"It was just a sea of mud, completely dark, we couldn't really tell what was going on". UH Manoa Head Preservationist Lynn Davis still recalls the flash flood of '04. It damaged 32 buildings on campus, along with a million or so documents.
It was her job to save the most valuable of them.
"The preservation department has a disaster plan in place, so we just needed to start amping it up" she recalled.
Davis identified approximately 60,000 maps of Hawaii and the Pacific region as top of the list. For Davis, saving them was a personal mission as much as it was a professional obligation.
"Every map tells us something about who we are in this space in Hawaii and the larger space of the Pacific".
Saving the incredibly delicate maps – some dating back hundreds of years – that were caked in mud was a multi-step process. The first step was freezing them. Davis explained that freezing the maps bought the department time and prevented the onset of mold.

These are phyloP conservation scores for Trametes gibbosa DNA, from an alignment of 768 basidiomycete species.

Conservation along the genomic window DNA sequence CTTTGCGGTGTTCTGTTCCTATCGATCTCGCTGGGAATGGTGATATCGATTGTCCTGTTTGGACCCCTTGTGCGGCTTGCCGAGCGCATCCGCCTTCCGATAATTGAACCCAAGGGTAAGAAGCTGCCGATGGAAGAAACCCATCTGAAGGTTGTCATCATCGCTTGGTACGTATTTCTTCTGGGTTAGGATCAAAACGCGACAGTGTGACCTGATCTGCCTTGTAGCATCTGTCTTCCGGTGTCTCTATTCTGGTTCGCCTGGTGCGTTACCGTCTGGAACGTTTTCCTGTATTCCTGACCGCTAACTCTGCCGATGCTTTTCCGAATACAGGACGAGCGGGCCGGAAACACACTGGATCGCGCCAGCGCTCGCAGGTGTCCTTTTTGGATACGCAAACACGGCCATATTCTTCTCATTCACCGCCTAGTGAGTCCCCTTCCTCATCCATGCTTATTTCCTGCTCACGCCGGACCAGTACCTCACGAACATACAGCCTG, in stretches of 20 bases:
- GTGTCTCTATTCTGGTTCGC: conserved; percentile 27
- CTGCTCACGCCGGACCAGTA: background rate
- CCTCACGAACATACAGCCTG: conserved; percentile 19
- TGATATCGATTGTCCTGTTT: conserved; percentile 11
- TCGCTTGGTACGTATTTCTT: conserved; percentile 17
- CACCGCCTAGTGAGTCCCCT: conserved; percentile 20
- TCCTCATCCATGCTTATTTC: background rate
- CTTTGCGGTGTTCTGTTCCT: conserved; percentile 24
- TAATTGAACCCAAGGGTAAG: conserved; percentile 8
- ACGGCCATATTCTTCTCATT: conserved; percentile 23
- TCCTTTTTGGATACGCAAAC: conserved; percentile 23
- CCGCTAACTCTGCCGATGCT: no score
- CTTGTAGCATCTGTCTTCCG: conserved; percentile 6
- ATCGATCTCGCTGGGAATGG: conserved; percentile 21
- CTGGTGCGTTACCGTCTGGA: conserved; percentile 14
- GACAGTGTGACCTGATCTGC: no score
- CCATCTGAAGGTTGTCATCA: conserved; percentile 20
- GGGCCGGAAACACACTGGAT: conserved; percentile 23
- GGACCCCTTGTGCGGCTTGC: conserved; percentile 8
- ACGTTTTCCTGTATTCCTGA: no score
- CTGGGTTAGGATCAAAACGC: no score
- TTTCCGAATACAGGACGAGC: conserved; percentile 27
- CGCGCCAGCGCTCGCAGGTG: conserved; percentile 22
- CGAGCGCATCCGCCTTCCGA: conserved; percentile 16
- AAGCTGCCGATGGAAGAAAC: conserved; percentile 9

From there, the University received FEMA assistance. They were able to contract out preservation work on two thirds of the maps. Through tireless, and countless man hours of work, over 99% of the maps were saved.
Now, the exhibit “Finding the Silver Lining of the Manoa Flood” recounts those efforts. It is currently on display, open and free to the public, at Hamilton Library.
"I wanted to show people what the path was, what we had to do, and where we are now" said Davis of the exhibit.
Where they are now, is close to being done. Only two more maps in need of treatment remain.